Nikon Digital RF

See all those scratches? That’s the life of a film photographer.

Rumors of a Nikon Digital RF resurfaced this week. The source seems to be an Aussie CV dealer. Details are sketchy – M mount, 6-7 MP, shipping in kit form with a redesigned pancake 45MM 2.8 – but the available details are more interesting than the ridiculous frankenstein-like feature set of last September’s rumor (here and here). At first glance, 6-7 MP seems a bit off the mark, but there may be good reasons for that low MP count. The 45mm 2.8 suggests that this will be a full frame camera; who would ship a kit with a fixed length lens equivalent to anything longer than 50mm? If it is full frame, perhaps lowering the MP count helped them solve the problems of vignetting and color shift in the corners. Maybe micro-lenses are easier to work with when they aren’t quite so micro. A low MP count would certainly give good noise performance, which might mean that you could just handle all the vignetting with software. Or, perhaps the low MP count means it isn’t a bayer pattern sensor. Perhaps it’s a monochrome only sensor, or something foveon like. Or, perhaps it’s a Fuji sensor. That might be interesting, because it might mean that the camera isn’t even a Nikon, but actually a Fuji. Their DSLRs have never really taken off, so maybe Fuji is looking for a different way into the market for higher end digitals. Hey, if they think they can make money on a new 6X7 RF, why not a digital RF?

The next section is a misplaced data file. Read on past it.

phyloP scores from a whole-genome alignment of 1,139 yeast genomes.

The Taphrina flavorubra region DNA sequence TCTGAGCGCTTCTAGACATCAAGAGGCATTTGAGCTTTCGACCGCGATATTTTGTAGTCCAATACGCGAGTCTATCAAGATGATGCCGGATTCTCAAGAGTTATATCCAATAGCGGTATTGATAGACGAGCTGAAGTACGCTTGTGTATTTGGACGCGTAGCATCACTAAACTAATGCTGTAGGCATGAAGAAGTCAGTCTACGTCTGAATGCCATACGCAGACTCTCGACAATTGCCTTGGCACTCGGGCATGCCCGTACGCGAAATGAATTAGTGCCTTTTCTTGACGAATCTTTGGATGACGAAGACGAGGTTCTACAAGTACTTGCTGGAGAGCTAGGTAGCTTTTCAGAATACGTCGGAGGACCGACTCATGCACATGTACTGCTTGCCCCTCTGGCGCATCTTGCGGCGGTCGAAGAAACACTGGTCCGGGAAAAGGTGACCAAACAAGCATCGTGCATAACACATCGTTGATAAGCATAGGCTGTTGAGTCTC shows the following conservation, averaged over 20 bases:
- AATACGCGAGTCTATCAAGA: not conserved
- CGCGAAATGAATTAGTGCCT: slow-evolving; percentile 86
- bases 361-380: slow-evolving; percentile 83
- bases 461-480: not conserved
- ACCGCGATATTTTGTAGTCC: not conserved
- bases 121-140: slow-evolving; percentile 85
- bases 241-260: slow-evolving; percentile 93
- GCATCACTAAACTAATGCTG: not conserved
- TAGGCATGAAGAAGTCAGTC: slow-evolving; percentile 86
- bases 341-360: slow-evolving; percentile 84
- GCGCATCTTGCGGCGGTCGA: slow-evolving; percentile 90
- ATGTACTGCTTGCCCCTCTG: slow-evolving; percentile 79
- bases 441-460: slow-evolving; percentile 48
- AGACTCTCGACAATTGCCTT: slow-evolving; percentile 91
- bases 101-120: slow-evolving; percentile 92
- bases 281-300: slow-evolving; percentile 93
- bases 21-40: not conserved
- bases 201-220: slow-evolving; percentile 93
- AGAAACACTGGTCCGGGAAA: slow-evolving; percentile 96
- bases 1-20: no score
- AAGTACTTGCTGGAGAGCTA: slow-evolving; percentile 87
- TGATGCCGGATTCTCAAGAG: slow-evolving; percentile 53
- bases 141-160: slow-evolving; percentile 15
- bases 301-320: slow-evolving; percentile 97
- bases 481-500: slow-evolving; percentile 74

Setting aside the Fuji angle for a moment, let’s think about why Nikon would bother with a digital rangefinder. Nostalgia? Could be. They did design some pretty kick ass rangefinders back in the day, and they keep reissuing them too. There’s a certain stubbornness in doing this, an insistence that things of quality are worth making, logic be damned. The profits on the SP 2005 can’t have been much, if anything. A digital rf would seem to take that stubbornness to a whole new level. Is Nikon that nuts? Well, they have brought out a new film camera more recently than even Leica (F6=2004, MP=2003). That’s pretty nuts.

Setting aside the general quirkiness of Nikon for a moment, there maybe sound financial reasons for doing something like this, particularly if the camera isn’t really a rangefinder at all. Maybe it’s more like a digital Hexar AF. There would be some logic in this. Canon has shown with the success of the G9 that photographers want a sophisticated compact digital camera. A fixed lens, fixed focal length full frame digital compact might sell, particularly if the low MP count meant that the cost was not stratospheric. Sure, it would cost more than a G9, but a big sensor would let many photographers take it a lot more seriously. Heck, keep the build quality high and the controls simple and put in a good viewfinder and you might even get a few of those folks still hanging onto film.